But Is It True? - a review

“If Christianity is not true, then it’s not worth believing” (12). This is the stated conviction of Michael Ots in But is it True? Honest responses to 10 popular objections to the Christian Faith.

Michael’s vast experience in evangelism, apologetics, and debate has brought him to the realisation that most people’s questions about Christianity can be boiled down to two very simple inquiries: “Is it good?” and “Is it true?”. But Is It True Cover

This book is his attempt to answer the latter of the two questions, having previously answered the first in What Kind of God? (IVP, 2008) which addresses moral objections to Christianity with simplicity and skill. Just as in his previous book, Ots is wonderfully helpful in handling serious and at times heavy material with a lightness of touch. This makes the book thoroughly readable and carries you along from chapter to chapter.

Michael sketches out the issues
and poses the questions swiftly and with simplicity

An example of this ability to deal lightly with weighty issues comes very early in his introduction (13). He tries to help the sceptical reader to reflect and see that there may be some pre-suppositional barriers that prevent people discovering the truth. While approaching a delicate and complex subject, Michael sketches out the issues and poses the questions swiftly and with simplicity.

From here, Ots moves through four objections. He starts with the common idea that faith is irrational and possible only by ignoring the evidence, before tackling questions raised by the scientific method, along with psychological and sociological objections and the nature of evidence.

The focus then shifts to objections commonly raised when dealing with the crux of the truth question, the person of Jesus: ‘Just a myth?’, unreliable accounts, ‘Hasn’t the Bible been changed?’, ‘Who was Jesus?’, and finally, the resurrection.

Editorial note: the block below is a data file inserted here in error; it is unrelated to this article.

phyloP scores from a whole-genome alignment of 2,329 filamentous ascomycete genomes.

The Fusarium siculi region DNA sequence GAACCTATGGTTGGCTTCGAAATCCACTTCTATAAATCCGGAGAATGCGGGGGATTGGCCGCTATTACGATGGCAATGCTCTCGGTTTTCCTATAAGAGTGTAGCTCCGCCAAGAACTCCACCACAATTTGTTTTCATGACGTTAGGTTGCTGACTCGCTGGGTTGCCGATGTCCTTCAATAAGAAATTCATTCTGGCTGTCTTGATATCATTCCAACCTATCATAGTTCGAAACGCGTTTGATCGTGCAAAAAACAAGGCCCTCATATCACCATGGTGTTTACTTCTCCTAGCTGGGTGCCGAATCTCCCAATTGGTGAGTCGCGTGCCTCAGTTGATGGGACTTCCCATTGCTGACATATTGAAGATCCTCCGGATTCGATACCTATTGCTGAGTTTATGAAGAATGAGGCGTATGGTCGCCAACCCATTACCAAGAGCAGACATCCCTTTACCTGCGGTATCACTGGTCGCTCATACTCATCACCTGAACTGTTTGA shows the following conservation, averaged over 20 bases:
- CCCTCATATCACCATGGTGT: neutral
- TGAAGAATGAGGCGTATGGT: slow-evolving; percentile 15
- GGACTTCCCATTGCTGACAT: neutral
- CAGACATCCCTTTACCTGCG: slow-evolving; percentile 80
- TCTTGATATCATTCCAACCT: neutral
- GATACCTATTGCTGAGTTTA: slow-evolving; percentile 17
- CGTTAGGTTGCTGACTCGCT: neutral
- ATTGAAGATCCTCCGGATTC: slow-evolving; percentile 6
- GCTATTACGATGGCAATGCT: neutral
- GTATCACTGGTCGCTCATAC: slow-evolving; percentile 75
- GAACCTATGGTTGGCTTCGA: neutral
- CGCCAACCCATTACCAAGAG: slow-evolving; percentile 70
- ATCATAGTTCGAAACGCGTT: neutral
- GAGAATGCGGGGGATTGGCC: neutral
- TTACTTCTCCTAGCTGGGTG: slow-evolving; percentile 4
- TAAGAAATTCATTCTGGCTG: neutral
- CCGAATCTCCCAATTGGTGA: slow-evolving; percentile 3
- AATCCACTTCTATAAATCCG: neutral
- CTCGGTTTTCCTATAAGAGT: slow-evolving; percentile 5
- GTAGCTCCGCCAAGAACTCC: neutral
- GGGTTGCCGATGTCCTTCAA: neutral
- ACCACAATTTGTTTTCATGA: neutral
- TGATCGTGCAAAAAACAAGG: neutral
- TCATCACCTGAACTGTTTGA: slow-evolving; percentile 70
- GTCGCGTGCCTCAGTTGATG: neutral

One of Michael’s great talents is to deploy really useful illustrations to both bring clarity and help us to feel the weight of what he is arguing. While this is consistent throughout, I think it is most clear in his chapters on the Bible. Perhaps this shows my own bias that I assume the science of ‘textual criticism’ will be as boring as watching the proverbial drying paint. But Michael’s fully developed illustration of how manuscripts are copied and passed on, using the example of a classroom whiteboard (129), is fantastic. He wonderfully spells out how it is that we can have great confidence that the New Testament documents we have today say what was said when they were first written.

But is it True? 
would be a great book to put into the hand of anyone asking that very question

Amidst lots of excellent content, one of the real benefits of this book is the graded further reading sections included at the end of each chapter. Books of this sort often include further reading suggestions, but these are genuinely excellent and well worth looking at. They are helpful both for those looking to develop a deeper understanding of the issues in the chapter, and they are a great tool for those who are finding the chapter’s particular objection problematic themselves. These lists, the content of the introduction, and especially the concluding sections reveal Michael’s warmth and pastoral intention for the book, not to mention that he expects the truth found within to actually change how some readers are thinking.

Because of Michael’s clarity and warm approach But is it True? would be a great book to put into the hand of anyone asking that very question. The book will also equip those who are looking to better answer objections to the Christian faith and individual chapters would be particularly useful for youth groups or A-Level Religious Studies students trying to get to grips with these objections to the Christian faith.

Title: But is it True?
Author: Michael Ots​​​​ ​​​​​
Publisher: IVP
Publication Date: 2016
Price: £8.99

© 2016 Nick Batt